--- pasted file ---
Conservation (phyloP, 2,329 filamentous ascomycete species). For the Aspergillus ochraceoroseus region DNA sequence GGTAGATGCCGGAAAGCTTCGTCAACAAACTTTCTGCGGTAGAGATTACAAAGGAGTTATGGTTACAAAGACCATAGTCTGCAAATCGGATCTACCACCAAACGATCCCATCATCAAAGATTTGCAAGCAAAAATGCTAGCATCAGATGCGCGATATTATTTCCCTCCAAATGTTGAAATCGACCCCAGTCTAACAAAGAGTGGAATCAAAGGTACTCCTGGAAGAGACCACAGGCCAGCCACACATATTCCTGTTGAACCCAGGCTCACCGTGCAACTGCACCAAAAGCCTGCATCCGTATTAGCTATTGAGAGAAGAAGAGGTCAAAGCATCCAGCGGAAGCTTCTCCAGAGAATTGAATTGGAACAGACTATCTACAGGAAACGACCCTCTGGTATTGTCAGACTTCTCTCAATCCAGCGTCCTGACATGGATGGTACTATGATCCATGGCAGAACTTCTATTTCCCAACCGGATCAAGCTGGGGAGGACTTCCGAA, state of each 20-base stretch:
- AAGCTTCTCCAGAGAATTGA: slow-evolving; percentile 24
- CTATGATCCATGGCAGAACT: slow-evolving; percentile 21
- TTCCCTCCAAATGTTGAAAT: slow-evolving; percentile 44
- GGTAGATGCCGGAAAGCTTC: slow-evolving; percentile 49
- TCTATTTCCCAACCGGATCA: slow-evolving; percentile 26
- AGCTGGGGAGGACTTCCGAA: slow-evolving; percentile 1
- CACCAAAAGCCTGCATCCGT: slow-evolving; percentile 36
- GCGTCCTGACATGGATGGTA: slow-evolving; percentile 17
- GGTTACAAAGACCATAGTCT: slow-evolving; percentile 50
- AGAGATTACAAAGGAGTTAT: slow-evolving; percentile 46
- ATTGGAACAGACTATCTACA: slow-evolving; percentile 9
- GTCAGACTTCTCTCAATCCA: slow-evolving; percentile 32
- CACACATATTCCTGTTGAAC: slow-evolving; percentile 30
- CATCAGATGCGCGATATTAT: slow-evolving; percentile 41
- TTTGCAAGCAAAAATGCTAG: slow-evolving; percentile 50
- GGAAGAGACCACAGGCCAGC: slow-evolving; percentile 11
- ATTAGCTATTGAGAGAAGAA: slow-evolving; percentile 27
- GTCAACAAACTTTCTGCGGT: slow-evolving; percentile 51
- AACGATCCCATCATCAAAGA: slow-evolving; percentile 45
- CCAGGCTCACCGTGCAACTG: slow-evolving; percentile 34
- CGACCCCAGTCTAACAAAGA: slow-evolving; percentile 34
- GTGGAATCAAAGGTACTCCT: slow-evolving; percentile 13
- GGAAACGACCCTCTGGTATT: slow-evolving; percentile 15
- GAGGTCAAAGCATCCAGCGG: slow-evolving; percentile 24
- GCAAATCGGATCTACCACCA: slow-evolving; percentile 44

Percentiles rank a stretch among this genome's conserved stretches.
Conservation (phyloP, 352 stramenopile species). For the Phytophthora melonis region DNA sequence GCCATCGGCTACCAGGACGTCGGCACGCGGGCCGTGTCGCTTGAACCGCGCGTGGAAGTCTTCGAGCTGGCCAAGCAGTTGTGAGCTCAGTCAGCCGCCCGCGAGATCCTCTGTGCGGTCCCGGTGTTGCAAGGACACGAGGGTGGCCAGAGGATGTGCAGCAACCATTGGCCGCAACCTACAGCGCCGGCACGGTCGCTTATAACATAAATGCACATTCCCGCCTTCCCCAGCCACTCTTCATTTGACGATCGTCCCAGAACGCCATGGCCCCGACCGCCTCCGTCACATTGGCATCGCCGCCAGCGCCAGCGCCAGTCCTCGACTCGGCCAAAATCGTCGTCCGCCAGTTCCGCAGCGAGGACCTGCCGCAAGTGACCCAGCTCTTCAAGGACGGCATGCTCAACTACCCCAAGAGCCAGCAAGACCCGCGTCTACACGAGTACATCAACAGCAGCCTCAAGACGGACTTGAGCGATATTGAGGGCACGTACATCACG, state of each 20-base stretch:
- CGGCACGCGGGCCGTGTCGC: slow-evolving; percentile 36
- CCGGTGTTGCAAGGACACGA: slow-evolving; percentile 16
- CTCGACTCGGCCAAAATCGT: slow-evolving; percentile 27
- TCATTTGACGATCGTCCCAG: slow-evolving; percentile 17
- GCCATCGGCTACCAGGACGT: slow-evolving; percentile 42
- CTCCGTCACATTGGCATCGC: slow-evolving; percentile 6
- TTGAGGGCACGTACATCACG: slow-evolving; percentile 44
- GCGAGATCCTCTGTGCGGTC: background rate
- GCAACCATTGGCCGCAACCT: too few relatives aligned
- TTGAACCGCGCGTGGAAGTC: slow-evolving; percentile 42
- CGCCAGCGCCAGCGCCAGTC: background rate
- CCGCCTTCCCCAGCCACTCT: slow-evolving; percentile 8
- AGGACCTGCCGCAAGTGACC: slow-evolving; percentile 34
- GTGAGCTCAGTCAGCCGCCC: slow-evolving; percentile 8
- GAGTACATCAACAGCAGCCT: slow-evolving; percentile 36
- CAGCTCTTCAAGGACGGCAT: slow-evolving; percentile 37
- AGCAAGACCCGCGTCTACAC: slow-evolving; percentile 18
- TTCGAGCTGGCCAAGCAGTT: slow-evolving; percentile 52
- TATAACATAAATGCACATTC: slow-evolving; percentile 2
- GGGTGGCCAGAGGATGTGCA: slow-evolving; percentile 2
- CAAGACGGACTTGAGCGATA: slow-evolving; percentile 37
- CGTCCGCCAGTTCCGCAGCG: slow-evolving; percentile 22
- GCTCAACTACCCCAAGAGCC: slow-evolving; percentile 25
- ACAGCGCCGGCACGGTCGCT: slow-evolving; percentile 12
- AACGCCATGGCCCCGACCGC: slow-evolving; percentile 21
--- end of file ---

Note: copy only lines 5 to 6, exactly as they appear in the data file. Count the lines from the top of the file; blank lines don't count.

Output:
- GGTAGATGCCGGAAAGCTTC: slow-evolving; percentile 49
- TCTATTTCCCAACCGGATCA: slow-evolving; percentile 26